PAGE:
The Benefits of Creating

From a preschool child’s first drawing proudly hung on the fridge to an older child’s growing mastery at painting, art has always been an important way for children to develop skills and express creativity. It’s well known that arts and crafts can help children develop abilities like fine motor skills, but there are also other lesser known benefits, such as emotional development and problem-solving skills.

What’s more, scientists have discovered that crafts can contribute to well-being when a person is deeply immersed in a creative activity, known as a state of “flow.” When someone is engaged in a hobby or pursuit they really enjoy, they often lose track of time and of what is happening around them. The state of flow, also known as being “in the zone,” can be very beneficial and even reduce stress and anxiety. In the uncertainty of today’s world, as stressful events send our children’s emotions into overdrive, finding a creative activity that encourages flow may be more important than ever.

Here are some tips on encouraging your child to find their state of flow:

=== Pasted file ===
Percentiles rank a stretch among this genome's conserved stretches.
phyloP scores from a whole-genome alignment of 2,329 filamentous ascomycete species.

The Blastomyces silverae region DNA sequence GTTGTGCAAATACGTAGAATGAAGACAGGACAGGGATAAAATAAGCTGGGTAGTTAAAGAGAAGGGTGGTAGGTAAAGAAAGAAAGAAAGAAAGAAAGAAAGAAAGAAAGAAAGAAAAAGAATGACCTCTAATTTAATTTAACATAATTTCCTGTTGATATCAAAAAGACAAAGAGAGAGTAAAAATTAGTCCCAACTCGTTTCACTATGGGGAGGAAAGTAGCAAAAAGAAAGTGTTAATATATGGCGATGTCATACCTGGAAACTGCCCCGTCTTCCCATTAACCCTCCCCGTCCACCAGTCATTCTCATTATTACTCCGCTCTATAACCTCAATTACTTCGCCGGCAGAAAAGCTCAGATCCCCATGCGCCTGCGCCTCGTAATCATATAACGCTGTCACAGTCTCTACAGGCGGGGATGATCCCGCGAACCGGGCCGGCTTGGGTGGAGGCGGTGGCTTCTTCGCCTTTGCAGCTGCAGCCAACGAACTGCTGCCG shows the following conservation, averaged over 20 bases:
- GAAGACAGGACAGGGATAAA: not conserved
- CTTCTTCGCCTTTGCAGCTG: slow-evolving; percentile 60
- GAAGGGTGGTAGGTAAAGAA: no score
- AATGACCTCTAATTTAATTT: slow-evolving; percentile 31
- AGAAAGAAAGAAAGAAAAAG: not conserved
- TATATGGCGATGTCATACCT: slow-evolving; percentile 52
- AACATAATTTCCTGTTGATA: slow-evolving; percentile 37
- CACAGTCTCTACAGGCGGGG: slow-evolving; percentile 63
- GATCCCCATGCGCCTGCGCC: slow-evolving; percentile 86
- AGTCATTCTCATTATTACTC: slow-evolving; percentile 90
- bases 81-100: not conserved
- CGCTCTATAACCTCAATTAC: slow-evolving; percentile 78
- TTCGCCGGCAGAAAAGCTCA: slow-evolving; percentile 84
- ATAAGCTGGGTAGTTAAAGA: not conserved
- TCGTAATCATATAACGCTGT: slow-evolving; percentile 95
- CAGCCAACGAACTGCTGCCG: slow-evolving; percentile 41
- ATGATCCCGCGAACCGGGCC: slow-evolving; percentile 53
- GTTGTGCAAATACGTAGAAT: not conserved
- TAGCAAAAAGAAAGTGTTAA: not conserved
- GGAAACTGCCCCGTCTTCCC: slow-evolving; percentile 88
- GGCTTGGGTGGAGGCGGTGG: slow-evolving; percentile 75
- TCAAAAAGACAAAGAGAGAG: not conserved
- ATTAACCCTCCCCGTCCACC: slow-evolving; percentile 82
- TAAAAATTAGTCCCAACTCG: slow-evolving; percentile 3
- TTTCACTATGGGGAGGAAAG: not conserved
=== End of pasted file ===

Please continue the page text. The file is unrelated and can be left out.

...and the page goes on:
• Don’t schedule every minute of your child’s day but rather allow time for them to just be. Audrey Monke notes that very young children are often in a state of flow naturally in their play, one reason why unstructured play is so important, especially in the preschool years.
  • Encourage your child to pursue an activity for their enjoyment of it. Susan K. Perry suggests that focus on achievement with bribes or rewards can detract from a child’s intrinsic motivation to learn. Enjoying the process of a creative endeavor rather than concentrating on a finished product is important.
  • Allow your child to choose an activity that is meaningful to them. A child who loves sharks, for example, could be encouraged to learn about their favorite type of shark and sculpt it.
  • Provide open-ended activities where your child can make decisions and determine the outcome, such as taking household materials and creating something totally new.
  • As motor skills develop, your child may be very motivated to undertake a more complex hobby, such as knitting or crochet, something that may be fun to learn together as parent and child.

With these tips, you and your child will be on your way to enjoying the process of creating and the many benefits it can bring.